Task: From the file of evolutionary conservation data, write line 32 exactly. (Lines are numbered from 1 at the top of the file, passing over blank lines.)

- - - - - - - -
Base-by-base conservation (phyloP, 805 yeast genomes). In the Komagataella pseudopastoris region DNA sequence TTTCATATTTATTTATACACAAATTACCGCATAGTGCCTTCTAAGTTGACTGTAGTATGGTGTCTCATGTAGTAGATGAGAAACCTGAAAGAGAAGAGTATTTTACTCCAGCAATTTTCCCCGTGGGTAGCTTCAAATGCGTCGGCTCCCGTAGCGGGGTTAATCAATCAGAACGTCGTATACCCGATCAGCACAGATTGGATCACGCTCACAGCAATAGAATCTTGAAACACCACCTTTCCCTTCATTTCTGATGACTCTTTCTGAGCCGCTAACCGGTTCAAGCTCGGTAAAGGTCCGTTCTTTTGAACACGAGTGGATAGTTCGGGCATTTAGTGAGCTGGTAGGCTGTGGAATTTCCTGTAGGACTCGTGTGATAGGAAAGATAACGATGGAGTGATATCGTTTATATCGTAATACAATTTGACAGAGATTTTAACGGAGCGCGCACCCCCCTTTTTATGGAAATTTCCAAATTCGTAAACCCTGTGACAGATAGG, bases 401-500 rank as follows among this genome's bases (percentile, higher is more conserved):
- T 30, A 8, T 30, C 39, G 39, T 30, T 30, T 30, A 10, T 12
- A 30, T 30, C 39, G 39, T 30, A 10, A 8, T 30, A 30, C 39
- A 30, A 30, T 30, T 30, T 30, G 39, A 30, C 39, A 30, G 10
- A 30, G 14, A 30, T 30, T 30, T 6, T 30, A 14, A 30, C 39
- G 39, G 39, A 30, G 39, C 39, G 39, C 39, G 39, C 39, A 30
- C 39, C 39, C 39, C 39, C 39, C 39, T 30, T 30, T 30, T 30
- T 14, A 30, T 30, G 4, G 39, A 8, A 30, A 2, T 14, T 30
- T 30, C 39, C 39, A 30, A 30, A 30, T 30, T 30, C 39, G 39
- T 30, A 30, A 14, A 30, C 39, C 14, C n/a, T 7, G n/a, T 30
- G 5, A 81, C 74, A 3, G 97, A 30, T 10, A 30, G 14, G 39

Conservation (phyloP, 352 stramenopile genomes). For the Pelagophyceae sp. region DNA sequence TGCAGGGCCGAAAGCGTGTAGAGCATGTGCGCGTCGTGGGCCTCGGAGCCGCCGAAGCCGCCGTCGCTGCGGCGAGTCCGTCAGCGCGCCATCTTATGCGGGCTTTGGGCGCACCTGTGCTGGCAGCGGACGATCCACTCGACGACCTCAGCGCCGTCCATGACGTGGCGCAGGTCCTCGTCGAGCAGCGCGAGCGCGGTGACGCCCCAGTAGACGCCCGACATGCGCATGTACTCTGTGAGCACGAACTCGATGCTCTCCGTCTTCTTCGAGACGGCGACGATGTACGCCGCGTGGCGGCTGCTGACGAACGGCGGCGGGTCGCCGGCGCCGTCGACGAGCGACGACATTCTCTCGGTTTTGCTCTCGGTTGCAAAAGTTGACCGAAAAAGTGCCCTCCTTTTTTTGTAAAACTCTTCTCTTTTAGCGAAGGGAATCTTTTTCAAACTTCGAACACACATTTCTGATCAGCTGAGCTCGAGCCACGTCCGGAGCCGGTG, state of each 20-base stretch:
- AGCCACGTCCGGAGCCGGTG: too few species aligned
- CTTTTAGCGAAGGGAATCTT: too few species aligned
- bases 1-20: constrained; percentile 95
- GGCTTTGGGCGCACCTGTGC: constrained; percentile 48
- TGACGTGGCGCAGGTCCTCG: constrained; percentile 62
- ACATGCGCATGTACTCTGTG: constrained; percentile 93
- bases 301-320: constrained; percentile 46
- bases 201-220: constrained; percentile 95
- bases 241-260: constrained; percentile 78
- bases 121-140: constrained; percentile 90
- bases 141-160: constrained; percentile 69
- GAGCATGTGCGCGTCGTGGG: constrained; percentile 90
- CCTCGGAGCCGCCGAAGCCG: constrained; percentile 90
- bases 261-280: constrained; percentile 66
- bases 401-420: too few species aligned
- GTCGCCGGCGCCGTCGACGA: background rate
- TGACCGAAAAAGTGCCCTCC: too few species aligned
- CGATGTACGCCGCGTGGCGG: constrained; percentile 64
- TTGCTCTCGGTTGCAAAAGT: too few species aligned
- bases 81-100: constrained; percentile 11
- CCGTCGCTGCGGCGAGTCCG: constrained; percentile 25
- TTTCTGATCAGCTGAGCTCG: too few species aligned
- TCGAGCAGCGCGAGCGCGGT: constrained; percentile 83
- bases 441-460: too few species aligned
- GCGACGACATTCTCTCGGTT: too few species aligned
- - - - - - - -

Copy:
- bases 81-100: constrained; percentile 11